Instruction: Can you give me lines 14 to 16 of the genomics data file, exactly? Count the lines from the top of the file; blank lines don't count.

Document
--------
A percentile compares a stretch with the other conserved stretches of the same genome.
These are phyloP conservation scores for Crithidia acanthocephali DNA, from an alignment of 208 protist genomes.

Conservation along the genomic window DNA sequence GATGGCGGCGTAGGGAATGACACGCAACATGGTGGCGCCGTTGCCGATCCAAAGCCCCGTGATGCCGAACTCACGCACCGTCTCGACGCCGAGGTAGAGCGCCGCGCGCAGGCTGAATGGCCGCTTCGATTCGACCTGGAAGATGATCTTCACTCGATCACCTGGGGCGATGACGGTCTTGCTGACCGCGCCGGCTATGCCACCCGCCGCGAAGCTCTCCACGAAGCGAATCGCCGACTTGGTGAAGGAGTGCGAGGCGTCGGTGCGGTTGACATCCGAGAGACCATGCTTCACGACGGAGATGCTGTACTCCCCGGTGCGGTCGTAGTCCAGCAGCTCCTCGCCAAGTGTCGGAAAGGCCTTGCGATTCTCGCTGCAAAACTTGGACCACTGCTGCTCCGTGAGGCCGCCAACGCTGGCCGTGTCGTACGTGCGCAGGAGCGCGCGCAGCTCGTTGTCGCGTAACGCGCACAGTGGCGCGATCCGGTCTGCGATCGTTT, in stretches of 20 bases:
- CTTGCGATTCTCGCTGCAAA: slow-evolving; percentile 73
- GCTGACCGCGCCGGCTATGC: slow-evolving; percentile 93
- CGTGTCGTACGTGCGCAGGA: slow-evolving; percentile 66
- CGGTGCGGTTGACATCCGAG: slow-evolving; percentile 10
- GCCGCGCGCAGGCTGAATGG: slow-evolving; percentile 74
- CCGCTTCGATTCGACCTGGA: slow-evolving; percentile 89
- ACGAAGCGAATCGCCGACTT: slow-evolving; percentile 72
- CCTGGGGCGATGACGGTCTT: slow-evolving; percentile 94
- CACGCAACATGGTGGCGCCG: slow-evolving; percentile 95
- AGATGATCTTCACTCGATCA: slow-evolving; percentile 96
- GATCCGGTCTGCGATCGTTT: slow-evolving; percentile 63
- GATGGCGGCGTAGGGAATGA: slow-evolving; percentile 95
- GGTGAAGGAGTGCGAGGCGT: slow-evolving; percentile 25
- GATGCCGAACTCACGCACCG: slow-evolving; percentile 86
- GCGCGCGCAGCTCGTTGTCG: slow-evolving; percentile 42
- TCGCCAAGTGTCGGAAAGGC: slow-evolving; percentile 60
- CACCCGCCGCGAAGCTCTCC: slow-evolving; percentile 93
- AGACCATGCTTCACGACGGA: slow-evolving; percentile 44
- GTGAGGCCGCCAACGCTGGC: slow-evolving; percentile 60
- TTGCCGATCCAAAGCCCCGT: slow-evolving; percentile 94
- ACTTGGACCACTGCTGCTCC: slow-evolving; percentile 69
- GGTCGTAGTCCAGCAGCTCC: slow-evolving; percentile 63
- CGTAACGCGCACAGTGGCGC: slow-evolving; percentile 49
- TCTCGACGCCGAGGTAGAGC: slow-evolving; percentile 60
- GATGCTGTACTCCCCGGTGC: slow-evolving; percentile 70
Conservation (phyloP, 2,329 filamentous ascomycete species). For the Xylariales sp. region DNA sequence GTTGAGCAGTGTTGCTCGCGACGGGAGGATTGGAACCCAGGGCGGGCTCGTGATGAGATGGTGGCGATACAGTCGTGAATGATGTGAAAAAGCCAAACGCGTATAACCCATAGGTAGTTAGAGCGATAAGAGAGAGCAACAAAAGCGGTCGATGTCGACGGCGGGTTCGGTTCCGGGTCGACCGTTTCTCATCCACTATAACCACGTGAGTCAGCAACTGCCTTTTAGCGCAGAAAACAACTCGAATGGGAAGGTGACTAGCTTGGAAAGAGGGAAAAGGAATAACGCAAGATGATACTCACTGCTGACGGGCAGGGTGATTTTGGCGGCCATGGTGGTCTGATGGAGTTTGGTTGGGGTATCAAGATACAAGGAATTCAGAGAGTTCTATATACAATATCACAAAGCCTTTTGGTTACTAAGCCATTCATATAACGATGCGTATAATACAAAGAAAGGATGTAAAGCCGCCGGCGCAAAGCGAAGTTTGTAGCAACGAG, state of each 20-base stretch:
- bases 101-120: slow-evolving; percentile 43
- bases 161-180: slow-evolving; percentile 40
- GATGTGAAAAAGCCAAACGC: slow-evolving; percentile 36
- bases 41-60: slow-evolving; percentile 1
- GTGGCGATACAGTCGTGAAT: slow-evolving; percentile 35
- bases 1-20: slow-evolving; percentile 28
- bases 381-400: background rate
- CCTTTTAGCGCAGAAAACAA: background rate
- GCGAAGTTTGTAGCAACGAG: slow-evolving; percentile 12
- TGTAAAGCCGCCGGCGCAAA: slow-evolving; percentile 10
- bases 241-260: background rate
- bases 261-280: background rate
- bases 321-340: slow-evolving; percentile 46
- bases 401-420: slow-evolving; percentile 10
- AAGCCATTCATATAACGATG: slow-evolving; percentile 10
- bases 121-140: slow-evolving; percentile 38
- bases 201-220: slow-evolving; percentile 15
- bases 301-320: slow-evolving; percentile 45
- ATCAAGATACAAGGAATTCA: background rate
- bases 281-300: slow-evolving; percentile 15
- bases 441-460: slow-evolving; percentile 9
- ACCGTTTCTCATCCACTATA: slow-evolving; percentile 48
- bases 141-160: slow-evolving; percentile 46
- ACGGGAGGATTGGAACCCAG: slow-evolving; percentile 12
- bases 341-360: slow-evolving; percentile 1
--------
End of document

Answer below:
- GATCCGGTCTGCGATCGTTT: slow-evolving; percentile 63
- GATGGCGGCGTAGGGAATGA: slow-evolving; percentile 95
- GGTGAAGGAGTGCGAGGCGT: slow-evolving; percentile 25